by Dave Moore, Staff Writer
If adversity reveals and builds character, the City of Dallas has character to spare, Dallas Mayor Mike Rawlings told a sold-out crowd of about 730 individuals at his State of the City address, which was hosted by the Dallas Regional Chamber.
Rawlings used his annual address as much to review the events of 2017 as a springboard toward the city’s future. The event occurred on Tuesday, Dec. 5, at the Hyatt Regency Dallas.
He framed the past through the prism of a book he recently completed; David Brooks’ “The Road to Character.”
“The road to character often involves moments of moral crisis, confrontation and recovery,” Rawlings told the crowd, summarizing Brooks’ work. “When they were in a crucible moment, they suddenly had a greater ability to see their own nature. This really speaks to what we’ve been through as a city over the past 18 months.”
Rawlings recalled issues the city was addressing during his previous State of the City speech:
“Our financial troubles were coming to a head just as our city council was discussing a very important topic… the prospect of an $800 (million) to $1 billion bond election, to start attacking our growing needs of streets and parks and flood control,” Rawlings said. “And it wasn’t as if we didn’t face major battles at the state level. I don’t have to tell this room of business leaders that we were in a war to protect the Dallas, Texas, miracle – fighting the legislature on the Bathroom Bill, Sanctuary Cities legislation and property tax reform.”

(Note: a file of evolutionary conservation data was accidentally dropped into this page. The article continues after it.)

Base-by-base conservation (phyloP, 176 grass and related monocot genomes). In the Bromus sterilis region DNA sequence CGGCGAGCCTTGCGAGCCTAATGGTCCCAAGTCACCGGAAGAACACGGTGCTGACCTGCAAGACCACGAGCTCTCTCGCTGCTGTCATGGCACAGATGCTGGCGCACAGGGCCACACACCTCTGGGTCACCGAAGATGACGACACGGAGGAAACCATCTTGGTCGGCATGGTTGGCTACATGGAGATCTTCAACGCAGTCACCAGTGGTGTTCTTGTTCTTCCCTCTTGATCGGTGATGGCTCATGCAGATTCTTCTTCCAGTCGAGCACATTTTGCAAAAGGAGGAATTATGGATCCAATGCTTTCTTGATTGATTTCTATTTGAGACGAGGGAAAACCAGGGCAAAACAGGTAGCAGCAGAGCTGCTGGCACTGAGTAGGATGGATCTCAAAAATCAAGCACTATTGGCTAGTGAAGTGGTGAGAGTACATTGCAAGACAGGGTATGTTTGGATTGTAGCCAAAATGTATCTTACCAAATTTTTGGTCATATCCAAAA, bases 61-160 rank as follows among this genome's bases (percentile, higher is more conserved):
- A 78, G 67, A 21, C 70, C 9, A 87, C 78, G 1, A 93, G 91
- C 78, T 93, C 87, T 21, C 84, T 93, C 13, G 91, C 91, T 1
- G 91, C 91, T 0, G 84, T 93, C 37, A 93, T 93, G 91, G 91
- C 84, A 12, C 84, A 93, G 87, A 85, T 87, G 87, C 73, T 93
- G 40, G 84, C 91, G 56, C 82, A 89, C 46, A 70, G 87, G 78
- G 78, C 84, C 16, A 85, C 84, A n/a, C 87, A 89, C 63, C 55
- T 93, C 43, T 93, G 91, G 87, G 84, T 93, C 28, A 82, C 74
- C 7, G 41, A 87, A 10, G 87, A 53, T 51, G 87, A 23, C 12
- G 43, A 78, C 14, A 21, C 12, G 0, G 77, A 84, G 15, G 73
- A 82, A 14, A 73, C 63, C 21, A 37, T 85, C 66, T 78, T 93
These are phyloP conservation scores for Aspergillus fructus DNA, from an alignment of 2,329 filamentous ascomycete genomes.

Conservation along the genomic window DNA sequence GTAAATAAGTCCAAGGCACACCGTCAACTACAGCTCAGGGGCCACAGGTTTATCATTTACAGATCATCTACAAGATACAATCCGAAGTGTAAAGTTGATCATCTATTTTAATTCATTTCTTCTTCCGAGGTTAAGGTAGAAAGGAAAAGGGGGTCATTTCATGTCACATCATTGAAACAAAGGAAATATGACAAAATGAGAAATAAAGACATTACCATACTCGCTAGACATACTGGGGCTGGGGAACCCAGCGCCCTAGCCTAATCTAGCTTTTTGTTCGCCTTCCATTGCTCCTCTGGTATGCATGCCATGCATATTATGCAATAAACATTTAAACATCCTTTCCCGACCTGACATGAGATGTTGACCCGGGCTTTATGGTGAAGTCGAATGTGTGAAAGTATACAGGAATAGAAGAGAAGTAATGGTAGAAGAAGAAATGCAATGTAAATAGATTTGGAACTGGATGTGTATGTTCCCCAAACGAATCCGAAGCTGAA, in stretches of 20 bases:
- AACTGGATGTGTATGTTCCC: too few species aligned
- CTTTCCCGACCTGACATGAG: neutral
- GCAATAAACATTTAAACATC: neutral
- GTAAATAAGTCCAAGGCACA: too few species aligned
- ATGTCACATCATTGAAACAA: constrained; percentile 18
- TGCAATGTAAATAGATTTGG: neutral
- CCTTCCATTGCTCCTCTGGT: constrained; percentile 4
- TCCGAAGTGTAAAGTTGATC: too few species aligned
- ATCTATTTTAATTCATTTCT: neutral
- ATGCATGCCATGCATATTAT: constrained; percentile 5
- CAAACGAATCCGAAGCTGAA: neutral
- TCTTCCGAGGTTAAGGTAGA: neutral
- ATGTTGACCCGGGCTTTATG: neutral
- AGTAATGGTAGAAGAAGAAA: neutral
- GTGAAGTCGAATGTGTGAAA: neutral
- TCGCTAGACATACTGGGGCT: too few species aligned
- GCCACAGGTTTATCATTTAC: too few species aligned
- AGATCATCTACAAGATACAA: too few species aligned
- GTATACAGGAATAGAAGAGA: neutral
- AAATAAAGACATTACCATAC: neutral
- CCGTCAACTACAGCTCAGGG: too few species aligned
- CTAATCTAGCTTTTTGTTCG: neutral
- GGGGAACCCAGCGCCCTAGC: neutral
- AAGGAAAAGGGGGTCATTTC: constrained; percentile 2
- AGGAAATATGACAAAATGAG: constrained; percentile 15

Rawlings thanked the Dallas Regional Chamber, VisitDallas, Dallas voters, public servants and others for joining to overcome those challenges. He also used the occasion to recognize that the city has made strides in reducing its childhood poverty rate and its property tax base has increased to an all-time high of $118 billion, among other gains.
“We’ve been given a tremendous hand,” Rawlings said. “The question is, what are we going to do with it?”
The key, he said, will be a great deal of work to be done to increase community involvement and connecting Dallas’ business community to those who need assistance. Toward that end, Rawlings promoted his “Dallas 2030” initiative, which is geared toward individuals living in the city of Dallas.
The 2030 initiative, which hasn’t been completely fleshed out yet, will attempt to better coordinate employment training, and educational and industry initiatives to improve the city’s quality of life and standard of living, he said.
Rawlings paraphrased David Brooks’ “The Road to Character” again in closing: “He [Brooks] says, ‘You do not ask, “What do I want from life?” Ask, “What does life want from me? What do my circumstances ask of me to do?’”
The State of the City event was presented by Blue Cross and Blue Shield of Texas; gold sponsors Dallas Fort Worth International Airport and Oncor; and silver sponsors BKD LLP, Boeing and The Men and Women of Hunt Consolidated, Inc..
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